Bible Reading:II Peter 2:10-17

TODAY’S ACTION POINT: When the world tries to squeeze me into its mold, I’ll not resist the clear call from our Lord Jesus Christ to follow Him.

Max Lucado – We Are His Workmanship


Listen to Today’s Devotion

For some people it’s God, yes; but Church, no. They like the benefits but resist commitment. The music, the message, the clean conscience—they accept the church perks.  So they visit her; they use the church. But commit to the church? Can’t do that. We’ve got to keep options open. Don’t want to miss out on any opportunities.

To miss the church is to miss God’s sanctioned tool for God promotion. The church is a key place to do what you do the best to the glory of God. Scripture says, “We are His workmanship” (Ephesians 2:10). The word used here means poetry. We are his poetry… his creative best. Alone we are meaningless symbols on a page. But collectively, we inspire! “All of us together are Christ’s body, and each one of you is a separate and necessary part of it” (1 Corinthians 12:27). And “each of us finds our meaning and function as a part of his body” (Romans 12:5).

Read more Cure for the Common Life

For more inspirational messages please visit Max Lucado.

Denison Forum – Protester climbed up the base of the Statue of Liberty

A woman climbed the base of the Statue of Liberty yesterday to protest the separation of migrant families. She was taken into custody by police. Liberty Island was closed during the standoff, and around four thousand people had to be evacuated.

On the day after America’s birthday, if you’re concerned about your country, you’re not alone. Bloomberg is carrying an article titled, “Freaked-Out Americans Desperately Seek to Escape the News.” Here is some of their evidence.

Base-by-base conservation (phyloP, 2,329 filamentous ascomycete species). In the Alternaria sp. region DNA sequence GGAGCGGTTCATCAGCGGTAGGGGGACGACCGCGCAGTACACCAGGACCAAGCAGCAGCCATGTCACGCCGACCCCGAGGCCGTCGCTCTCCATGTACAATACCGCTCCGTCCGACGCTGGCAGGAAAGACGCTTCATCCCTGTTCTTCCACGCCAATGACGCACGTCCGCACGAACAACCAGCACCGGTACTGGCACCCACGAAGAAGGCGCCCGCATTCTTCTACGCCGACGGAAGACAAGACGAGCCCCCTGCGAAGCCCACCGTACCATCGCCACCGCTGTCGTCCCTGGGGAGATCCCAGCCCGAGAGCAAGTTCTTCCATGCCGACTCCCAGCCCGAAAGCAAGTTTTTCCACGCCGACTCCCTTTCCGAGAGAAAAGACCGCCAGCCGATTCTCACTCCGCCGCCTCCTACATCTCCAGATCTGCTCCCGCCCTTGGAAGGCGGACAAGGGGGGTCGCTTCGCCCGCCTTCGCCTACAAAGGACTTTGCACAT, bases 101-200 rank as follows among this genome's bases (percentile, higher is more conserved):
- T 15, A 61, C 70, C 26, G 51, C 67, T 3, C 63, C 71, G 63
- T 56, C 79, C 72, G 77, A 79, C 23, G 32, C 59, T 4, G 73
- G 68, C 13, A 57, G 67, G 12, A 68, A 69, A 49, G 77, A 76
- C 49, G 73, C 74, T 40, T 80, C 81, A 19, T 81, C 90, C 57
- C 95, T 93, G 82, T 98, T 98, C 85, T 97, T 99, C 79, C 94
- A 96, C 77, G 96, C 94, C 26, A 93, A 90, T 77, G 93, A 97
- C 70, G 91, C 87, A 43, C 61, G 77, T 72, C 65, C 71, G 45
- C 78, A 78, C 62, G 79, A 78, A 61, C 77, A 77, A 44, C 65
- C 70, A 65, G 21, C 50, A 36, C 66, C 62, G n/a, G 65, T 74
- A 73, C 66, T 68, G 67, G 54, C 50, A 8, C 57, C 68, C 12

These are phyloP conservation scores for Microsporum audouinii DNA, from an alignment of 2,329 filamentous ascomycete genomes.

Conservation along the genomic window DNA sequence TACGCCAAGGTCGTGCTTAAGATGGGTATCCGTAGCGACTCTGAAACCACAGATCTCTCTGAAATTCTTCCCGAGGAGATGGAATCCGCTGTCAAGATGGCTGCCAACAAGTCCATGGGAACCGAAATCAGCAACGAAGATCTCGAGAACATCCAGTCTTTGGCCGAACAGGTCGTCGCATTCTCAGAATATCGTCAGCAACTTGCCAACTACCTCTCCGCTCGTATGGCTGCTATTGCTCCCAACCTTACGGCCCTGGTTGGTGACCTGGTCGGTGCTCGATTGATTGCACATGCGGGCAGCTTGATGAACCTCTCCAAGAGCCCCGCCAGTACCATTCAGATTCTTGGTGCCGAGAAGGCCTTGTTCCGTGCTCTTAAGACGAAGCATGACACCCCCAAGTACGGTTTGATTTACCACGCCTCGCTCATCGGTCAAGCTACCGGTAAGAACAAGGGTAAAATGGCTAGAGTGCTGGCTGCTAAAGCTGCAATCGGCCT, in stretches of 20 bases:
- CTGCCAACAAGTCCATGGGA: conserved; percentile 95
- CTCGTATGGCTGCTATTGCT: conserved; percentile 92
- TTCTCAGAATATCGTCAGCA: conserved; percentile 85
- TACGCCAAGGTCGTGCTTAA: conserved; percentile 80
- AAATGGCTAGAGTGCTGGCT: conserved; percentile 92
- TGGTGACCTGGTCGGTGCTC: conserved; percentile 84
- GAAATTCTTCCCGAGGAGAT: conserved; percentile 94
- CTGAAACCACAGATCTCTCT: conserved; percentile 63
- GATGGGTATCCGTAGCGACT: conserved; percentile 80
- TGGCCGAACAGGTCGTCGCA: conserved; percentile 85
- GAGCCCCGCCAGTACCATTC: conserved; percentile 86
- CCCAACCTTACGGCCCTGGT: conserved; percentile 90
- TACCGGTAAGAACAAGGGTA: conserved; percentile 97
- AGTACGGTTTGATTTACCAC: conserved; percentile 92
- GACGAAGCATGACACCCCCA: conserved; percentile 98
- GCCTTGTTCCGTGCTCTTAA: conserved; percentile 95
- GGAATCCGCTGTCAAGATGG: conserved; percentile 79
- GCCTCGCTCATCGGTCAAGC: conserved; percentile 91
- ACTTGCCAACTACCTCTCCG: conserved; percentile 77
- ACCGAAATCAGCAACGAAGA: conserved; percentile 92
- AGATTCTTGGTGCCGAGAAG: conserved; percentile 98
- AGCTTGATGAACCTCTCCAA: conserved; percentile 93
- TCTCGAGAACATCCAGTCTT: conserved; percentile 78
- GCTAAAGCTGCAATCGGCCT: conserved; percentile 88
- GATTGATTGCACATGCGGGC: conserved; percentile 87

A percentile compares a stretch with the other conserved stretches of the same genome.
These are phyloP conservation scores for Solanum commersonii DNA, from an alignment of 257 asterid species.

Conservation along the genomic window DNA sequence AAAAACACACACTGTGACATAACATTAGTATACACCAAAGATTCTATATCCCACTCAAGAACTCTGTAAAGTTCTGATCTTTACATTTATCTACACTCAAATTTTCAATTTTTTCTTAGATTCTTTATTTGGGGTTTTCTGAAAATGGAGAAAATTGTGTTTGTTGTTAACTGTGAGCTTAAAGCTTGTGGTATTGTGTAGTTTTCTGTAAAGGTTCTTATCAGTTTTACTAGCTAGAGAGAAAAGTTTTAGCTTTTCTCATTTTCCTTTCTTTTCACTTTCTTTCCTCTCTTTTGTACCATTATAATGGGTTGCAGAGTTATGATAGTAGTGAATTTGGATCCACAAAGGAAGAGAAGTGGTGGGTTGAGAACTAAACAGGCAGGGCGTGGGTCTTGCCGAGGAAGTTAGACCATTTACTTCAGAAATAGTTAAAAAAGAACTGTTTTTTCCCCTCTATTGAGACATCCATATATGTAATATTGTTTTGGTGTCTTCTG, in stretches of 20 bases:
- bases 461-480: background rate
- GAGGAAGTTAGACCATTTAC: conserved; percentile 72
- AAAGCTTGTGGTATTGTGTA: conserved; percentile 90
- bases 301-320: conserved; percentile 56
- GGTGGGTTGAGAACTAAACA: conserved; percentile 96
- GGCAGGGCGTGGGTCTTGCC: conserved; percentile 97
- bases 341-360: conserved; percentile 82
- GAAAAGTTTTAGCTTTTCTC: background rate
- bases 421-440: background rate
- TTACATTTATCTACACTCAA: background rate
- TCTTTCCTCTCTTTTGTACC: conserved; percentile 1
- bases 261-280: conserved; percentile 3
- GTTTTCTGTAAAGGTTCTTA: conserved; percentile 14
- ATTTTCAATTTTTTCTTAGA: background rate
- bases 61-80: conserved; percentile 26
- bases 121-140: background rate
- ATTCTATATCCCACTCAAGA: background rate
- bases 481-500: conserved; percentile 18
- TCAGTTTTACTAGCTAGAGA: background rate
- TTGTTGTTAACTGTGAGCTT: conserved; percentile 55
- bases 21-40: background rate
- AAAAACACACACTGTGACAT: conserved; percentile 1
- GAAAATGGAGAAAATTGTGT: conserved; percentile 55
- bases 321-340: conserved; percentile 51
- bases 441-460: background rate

Last fall, the American Psychological Association discovered that almost two-thirds of Americans listed “the state of the nation” as their primary source of stress. They ranked it above both money and work.

According to the Pew Research Center, almost 70 percent of Americans feel a sense of “news fatigue.” When Enterprise Rent-A-Car surveyed more than 1,100 Americans about their summer travel plans, the top three reasons given for travel were stress, the news, and the political climate.

Discovery Inc. owns networks HGTV, Food Network, and TLC. It has seen a 12 percent increase in time spent by viewers watching its networks since the 2016 election. The head of research for Hallmark Channel says, “When we asked people why they watched Hallmark, we used to hear things like ‘I want an escape.’ Now it’s ‘I want to be reminded that there’s still love in the world.'”

“The United States became a singular noun”

America turned 242 years old yesterday. Our democracy has been tested many times across our history.

In the decades from our founding to the Civil War, the unresolved tension at the heart of the nation had to do with federal power versus state power. The Second Continental Congress knew George Washington would become the first president and created a Constitution with strong federal and executive powers. Thomas Jefferson, by contrast, believed in a weak federal government and strong states’ rights.

The conflict between the two views of national authority laid the foundation for the War Between the States. As esteemed historian James M. McPherson notes, “The United States went to war in 1861 to preserve the Union; it emerged from the war in 1865 having created a nation. Before 1861 the two words ‘United States’ were generally used as a plural noun: ‘the United States are a republic.’ After 1865 the United States became a singular noun.”

Two world wars, the Great Depression, the Cold War, conflicts in Korea and Vietnam, and our ongoing struggle with global terrorism have all challenged our commitment to government “of the people, by the people, for the people.” And yet our democracy prevails.

What explains “the greatness of America”?